Finally, the methods that are presented in this article construct one head or one body. Thus, they should be applied several times for the construction of several barrels. Each experiment will start by considering a set of Si staves, which will be referred to as the idle stave dataset. The initialization process consists of randomly choosing a set of Sm staves from the idle stave dataset, which will be the staves that are used in the first iteration of the construction method and will be referred to as the construction method stave dataset. The number of staves of the construction method stave dataset (Sm) will be constant during each construction process. After applying the construction method in the first iteration, the staves that are selected to build the body or the head, the number Sc(n) of which can vary among iterations (n), will be moved to the used stave dataset and will not be used again in this experiment. Finally, after each iteration, the construction method stave dataset randomly chooses Sc(n) staves from the idle stave dataset to replenish Sm staves for the next iteration. The experiment iterates until a fixed number of elements have been constructed or until the number of staves in the idle stave dataset is zero. Figure 6 illustrates the three datasets and the number of staves in each dataset in each iteration. The idle stave dataset contains the staves that are available for use; the method construction stave dataset, which has a constant number Sm of staves, contains the staves that are used by the method; and the used stave dataset contains the staves that have been used to construct barrel bodies or heads. For the idle stave dataset, the initial number of staves is Si(0) = Si, the number of staves in this dataset before the first iteration is Si(1) = SiSm, and the number of staves before iteration n is the presented in Equation (5), while the number of staves in the used stave dataset before the first iteration is Se(1) = 0, and the number before iteration n is shown in Equation (6).
S i ( n ) = S i S m k = 2 n S c ( k 1 ) ,   n 2
S e ( n ) = k = 2 n S c ( n 1 ) ,   n 2
This simulation procedure simulates the normal working conditions of a production line, where there are constant input and output fluxes of elements on each link of the production chain.

3.3. GA-Based Method Comparison

The results that were obtained via the GA-based proposed methods were compared with the results that were obtained with other stave selection methods to evaluate their performances.
The first selection methods that were considered were the selection methods that are used in practice in cooperages. These methods, which will be referred to as current, consider only the lengths and the widths of the staves and do not consider their OTRs when looking for a set of staves that satisfy the barrel head or body size requirements.
The second selection methods that were considered were Monte Carlo selection methods, which will be referred to as MC in the next sections. Monte Carlo methods consider both the size and the OTR of each stave in the construction of a head or a body with a target OTR. They select random sets of staves and check if they satisfy all the proposed requirements. They were implemented by simplifying the proposed GA-based methods by considering only two individuals for each generation, generating a new solution with a probability of 100%, and reapplying solutions from the previous generation or applying mutation or crossing operators with a probability of 0%, according to Table 1. Via this approach, there are two individuals in every generation: the best from the previous generation and another randomly chosen individual. Hence, these methods consider random individuals and choose the best as the result.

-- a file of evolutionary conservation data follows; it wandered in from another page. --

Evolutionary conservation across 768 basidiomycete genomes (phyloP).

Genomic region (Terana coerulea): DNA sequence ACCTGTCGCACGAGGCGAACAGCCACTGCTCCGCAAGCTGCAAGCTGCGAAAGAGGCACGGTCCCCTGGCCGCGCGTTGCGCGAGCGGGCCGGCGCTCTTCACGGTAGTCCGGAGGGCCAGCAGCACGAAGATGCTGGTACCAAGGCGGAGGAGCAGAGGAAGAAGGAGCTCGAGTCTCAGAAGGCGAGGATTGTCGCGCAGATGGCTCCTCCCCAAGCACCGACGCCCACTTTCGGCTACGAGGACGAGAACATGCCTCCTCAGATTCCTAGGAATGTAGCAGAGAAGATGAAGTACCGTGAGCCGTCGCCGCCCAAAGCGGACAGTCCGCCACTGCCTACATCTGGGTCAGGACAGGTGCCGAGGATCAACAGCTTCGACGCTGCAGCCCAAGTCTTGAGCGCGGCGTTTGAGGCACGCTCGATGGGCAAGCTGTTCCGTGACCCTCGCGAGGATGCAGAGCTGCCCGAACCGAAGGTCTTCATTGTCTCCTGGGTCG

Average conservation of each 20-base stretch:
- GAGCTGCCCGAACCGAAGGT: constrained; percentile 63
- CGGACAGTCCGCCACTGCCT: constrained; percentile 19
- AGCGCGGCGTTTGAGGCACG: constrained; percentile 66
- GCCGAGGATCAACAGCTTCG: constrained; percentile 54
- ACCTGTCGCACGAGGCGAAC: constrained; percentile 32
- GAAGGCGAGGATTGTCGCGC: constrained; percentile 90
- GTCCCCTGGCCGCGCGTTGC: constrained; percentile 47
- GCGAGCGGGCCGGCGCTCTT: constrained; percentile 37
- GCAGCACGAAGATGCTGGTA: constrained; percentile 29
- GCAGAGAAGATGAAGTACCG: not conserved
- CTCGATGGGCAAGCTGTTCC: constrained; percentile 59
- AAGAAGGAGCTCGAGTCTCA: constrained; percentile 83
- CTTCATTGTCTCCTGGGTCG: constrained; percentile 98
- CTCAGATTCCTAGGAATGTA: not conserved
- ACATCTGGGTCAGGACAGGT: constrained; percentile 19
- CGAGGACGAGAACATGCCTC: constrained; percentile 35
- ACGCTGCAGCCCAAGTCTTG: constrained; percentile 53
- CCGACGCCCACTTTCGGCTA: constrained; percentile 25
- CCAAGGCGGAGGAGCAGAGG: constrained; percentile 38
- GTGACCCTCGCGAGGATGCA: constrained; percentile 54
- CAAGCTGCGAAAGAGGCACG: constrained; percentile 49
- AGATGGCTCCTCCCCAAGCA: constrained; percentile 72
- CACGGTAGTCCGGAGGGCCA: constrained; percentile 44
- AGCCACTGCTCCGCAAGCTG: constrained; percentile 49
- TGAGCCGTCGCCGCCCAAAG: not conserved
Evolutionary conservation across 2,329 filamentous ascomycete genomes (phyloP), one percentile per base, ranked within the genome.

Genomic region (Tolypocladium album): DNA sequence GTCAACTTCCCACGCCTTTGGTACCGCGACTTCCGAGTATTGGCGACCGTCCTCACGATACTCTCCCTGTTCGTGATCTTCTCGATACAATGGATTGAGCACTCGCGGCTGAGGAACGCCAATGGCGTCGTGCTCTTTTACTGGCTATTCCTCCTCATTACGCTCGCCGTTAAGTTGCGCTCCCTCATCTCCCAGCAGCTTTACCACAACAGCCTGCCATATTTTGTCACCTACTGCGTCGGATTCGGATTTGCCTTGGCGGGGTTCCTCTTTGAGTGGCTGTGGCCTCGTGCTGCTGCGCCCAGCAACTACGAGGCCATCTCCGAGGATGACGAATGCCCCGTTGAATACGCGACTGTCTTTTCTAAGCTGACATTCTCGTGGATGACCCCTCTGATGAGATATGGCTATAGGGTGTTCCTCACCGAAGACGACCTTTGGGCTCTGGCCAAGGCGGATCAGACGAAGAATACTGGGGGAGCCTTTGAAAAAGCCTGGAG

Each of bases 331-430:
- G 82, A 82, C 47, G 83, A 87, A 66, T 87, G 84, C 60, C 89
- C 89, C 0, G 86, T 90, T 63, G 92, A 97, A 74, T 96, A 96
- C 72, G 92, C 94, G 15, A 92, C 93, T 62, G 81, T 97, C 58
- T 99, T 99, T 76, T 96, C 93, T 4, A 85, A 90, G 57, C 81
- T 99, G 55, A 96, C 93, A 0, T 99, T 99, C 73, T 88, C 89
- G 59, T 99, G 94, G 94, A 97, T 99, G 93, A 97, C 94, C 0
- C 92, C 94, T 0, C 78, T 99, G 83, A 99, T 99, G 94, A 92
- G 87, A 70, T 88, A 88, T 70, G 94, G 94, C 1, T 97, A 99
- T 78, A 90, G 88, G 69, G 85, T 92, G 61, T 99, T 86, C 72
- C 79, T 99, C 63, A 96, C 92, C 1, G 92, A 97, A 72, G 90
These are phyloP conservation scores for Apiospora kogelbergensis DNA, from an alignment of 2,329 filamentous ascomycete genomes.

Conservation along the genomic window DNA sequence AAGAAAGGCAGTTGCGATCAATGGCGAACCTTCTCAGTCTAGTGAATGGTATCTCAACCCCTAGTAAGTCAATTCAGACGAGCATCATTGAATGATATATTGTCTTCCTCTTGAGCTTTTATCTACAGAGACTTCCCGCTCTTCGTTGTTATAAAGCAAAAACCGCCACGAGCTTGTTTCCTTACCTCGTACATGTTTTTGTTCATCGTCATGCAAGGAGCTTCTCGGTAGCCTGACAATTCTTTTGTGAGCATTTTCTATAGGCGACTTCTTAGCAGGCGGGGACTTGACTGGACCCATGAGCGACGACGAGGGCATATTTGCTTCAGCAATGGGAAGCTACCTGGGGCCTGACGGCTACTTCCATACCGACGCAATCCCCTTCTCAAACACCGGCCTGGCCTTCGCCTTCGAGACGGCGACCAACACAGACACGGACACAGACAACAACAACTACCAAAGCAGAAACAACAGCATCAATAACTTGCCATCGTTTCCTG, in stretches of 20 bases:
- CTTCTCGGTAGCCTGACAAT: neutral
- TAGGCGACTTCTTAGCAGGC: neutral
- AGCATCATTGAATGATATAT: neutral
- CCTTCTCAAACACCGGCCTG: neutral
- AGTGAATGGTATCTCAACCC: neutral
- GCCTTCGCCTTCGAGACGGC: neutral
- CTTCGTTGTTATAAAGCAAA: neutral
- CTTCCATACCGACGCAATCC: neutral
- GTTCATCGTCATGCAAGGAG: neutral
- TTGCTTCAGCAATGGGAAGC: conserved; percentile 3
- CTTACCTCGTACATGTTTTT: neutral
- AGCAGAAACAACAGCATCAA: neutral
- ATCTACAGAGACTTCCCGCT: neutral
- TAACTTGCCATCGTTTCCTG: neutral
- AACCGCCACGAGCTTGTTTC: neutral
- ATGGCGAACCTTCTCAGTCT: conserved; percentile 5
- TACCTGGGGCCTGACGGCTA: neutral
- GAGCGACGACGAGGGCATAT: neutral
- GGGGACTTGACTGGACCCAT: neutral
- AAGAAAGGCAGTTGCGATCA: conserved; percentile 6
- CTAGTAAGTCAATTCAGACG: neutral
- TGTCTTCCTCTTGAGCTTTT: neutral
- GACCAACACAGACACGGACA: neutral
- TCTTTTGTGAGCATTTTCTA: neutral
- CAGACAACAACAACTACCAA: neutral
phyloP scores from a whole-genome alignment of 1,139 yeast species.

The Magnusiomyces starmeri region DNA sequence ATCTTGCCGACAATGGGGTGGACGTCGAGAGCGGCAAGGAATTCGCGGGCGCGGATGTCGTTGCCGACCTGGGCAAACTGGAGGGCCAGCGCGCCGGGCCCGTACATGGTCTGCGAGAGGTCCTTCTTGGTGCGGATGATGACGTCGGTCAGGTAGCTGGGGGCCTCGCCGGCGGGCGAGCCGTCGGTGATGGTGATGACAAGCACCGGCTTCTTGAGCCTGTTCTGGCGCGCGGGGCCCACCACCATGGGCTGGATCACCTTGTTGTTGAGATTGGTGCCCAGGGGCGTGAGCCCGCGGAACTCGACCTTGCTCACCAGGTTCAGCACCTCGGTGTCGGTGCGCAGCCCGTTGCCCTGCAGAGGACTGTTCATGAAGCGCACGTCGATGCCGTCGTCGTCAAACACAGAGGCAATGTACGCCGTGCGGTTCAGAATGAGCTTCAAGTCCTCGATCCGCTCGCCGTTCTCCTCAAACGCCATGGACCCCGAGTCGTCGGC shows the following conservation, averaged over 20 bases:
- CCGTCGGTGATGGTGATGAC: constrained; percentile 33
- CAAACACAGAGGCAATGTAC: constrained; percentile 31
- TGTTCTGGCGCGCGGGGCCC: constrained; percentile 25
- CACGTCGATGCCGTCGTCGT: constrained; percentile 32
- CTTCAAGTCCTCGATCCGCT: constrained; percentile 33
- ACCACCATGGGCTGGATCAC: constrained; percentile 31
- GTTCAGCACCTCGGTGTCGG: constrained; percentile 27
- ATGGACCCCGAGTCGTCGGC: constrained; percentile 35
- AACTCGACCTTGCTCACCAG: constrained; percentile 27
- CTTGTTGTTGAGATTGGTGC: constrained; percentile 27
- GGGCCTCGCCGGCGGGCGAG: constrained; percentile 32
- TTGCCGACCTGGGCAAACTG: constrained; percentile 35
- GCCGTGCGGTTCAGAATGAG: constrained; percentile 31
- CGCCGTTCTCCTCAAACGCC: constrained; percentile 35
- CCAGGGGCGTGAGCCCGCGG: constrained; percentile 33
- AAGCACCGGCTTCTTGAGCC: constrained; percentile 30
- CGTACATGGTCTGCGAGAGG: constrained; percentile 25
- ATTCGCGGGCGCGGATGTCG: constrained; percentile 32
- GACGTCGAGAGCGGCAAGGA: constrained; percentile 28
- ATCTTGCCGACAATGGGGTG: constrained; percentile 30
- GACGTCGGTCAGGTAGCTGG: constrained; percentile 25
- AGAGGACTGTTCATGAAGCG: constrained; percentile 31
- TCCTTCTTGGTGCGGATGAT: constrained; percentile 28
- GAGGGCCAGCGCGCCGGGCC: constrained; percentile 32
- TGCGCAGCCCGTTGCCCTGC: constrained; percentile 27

4. Results and Discussion

Several scenarios were simulated to analyze the proposed stave selection method. These scenarios correspond to cases that could occur in a cooperage with the OTR of all the staves calculated or estimated. The next subsections will evaluate the performance of the proposed method in these scenarios.

4.1. Barrel Homogenization

One possible application of the proposed method is the homogenization of the OTR of the barrels that are constructed in a cooperage. Currently, the staves of the barrel are chosen randomly, which leads to a significant OTR variance among the resulting barrels.
Thus, in this first scenario, the objective of the stave selection method will be the creation of heads and bodies with OTRs that are similar to the mean OTRs of all the head and body staves, respectively. The proposed GA-based selection methods were simulated and compared with the current and the MC-based selection methods. The target OTR values for the MC-based and the GA-based methods were chosen as the mean OTR values for the body and the head staves, which are 0.03275 and 0.02928 hPa/h, respectively, as calculated in [4]. The construction of 50 barrels (50 body staves and 100 body heads) was simulated with various numbers of staves and various processing times in the selection method. Table 2 and Table 3 present the obtained results for the heads and bodies construction simulation respectively. Moreover, Figure 7 and Figure 8 show the performance of both MC-based and GA-based methods when the target OTR varies.